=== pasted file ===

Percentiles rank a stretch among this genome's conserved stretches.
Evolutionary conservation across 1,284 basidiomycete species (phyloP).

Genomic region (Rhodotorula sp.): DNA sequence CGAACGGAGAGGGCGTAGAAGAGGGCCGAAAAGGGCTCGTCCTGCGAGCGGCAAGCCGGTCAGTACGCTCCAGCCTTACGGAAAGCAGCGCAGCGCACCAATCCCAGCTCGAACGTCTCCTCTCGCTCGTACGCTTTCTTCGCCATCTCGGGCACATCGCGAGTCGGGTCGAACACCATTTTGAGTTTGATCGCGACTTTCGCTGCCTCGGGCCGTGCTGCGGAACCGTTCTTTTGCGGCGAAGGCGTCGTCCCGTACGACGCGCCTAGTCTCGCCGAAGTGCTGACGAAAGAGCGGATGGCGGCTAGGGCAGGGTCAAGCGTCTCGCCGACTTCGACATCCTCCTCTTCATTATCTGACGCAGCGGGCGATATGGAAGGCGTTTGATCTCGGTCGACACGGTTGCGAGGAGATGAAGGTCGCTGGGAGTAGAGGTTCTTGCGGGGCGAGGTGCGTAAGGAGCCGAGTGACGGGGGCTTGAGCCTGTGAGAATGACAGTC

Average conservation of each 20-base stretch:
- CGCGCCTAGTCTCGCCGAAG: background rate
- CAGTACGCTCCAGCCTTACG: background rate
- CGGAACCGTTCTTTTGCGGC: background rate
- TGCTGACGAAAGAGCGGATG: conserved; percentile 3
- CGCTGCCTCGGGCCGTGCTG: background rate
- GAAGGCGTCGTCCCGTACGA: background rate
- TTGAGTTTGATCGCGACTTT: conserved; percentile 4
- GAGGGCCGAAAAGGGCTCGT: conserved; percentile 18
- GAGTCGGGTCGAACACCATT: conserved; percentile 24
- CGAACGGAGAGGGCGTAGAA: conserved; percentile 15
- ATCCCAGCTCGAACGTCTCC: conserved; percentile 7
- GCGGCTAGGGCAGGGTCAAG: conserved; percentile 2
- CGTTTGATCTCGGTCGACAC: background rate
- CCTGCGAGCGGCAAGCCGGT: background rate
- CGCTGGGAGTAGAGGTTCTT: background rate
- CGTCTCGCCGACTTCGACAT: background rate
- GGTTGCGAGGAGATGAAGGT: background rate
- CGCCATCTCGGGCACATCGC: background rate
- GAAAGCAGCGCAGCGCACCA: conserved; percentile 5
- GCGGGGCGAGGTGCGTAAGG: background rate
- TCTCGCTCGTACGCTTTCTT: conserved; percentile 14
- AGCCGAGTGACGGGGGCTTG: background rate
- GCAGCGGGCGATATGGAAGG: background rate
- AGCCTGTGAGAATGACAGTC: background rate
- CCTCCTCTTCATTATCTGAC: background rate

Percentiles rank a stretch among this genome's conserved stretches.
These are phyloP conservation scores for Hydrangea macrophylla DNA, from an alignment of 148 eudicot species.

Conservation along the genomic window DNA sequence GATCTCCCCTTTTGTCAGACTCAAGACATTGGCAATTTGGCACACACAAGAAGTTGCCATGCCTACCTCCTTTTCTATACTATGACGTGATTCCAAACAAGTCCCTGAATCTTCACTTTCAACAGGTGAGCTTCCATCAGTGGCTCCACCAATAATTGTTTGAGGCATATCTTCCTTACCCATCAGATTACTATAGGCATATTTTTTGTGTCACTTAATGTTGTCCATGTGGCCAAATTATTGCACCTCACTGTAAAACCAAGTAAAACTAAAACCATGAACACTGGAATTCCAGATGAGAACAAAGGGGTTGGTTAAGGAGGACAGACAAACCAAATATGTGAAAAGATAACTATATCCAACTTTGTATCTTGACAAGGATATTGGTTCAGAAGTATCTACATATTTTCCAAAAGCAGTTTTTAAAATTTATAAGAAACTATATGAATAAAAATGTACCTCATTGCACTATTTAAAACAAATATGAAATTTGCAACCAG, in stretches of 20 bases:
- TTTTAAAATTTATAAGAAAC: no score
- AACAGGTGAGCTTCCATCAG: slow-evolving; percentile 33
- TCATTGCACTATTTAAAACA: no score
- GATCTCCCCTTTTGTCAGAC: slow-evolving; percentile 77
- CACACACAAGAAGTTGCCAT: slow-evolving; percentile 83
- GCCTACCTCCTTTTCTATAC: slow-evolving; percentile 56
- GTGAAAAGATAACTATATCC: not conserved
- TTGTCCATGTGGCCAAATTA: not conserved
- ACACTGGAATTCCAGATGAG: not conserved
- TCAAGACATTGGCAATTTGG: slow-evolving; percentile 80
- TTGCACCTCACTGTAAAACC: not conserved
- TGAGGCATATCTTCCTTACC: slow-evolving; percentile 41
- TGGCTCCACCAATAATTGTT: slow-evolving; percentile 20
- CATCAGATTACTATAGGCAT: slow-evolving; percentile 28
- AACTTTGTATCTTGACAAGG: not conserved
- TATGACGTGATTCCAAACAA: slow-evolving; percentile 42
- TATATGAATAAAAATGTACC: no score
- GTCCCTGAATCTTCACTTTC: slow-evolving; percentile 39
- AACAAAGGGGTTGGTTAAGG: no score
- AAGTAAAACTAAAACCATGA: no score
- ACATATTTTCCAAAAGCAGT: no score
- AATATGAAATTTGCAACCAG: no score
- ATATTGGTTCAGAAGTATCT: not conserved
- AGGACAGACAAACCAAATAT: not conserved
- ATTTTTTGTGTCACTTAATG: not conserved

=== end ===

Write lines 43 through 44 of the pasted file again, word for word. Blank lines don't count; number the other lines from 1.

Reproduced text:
- TTGCACCTCACTGTAAAACC: not conserved
- TGAGGCATATCTTCCTTACC: slow-evolving; percentile 41